Who do you count on for advice?

I know my district, and I have a good sense of what the people need and want. I also rely on my nephew, family, and friends for advice.

Who is your political consultant? Campaign manager?

Deliver Strategies is my direct mail company.  I have multiple campaign advisors and managers.

Who was the first person to contribute to your campaign? Why did they donate?

I reached out to my former clients and associates in the shipbuilding industry. They came through big time. I also reached out to my family members who also came in big.  They all respect me for my accomplishments and know that I will do a good job for district 32.

Who, if anyone, inspires you in state government?

As you know, the state government has been run by Republicans for more than 20 years.  They have passed terrible legislation regarding our environment and public-school funding. So, no one inspires me.

Why do people mistrust elected officials and what are you going to do about it?

People mistrust public officials because they think they are all bought off by big business and special interest. I can assure all 32nd residents that no one will buy my vote. I have had a very successful career and am doing this only for the people of the 32nd district – not special interests where they conflict with my agenda of reinvigorating our public schools, giving our teachers the pay raise they deserve, protecting our environment, supporting our agricultural community, and working for high paying jobs in the district.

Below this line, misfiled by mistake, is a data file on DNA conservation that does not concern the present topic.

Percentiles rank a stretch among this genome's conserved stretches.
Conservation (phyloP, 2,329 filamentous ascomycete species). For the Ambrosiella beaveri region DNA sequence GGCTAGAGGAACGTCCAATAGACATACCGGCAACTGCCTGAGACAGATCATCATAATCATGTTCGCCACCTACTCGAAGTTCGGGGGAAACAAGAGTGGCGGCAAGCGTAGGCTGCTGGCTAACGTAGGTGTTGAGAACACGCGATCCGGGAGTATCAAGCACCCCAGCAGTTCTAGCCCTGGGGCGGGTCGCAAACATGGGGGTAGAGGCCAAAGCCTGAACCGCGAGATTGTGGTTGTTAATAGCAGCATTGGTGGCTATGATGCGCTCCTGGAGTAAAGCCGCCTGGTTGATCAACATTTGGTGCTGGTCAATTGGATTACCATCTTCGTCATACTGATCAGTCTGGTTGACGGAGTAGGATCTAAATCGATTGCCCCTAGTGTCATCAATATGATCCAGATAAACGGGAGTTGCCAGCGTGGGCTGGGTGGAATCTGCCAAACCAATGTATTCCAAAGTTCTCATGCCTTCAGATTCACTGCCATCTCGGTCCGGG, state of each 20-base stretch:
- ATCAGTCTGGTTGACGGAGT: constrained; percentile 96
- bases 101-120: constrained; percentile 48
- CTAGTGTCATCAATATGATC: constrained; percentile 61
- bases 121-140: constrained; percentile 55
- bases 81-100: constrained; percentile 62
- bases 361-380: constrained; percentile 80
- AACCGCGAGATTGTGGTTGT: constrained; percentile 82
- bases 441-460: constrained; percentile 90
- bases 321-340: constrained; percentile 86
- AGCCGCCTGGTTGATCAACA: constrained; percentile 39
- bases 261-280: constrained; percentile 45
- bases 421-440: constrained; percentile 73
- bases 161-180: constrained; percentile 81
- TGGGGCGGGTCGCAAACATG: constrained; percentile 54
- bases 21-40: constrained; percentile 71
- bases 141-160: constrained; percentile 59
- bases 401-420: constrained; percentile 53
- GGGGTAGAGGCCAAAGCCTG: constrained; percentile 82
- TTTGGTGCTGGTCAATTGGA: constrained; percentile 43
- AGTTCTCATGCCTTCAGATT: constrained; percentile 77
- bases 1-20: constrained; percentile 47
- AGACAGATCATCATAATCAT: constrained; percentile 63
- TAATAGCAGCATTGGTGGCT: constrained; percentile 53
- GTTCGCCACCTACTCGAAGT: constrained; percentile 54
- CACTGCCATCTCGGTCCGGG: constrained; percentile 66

What are 3 issues that you’re running on? (You’re not allowed to say education or “improving the schools”) 

Please see above answer.

What is a “disruptive” issue (i.e. ride-sharing) you are interested in?

I don’t understand the question.

What does your legislative district need from Tallahassee? 

More school funding to give our public schools the resources they need to exceed and to pay our teachers what they deserve. Infrastructure funding to make sure we have the roads to keep up with explosive growth. Environmental cleanup funds to keep our lakes clean.

Who was the best governor in Florida’s modern history?

Lawton Chiles

If you could amend the Florida Constitution, what would you change?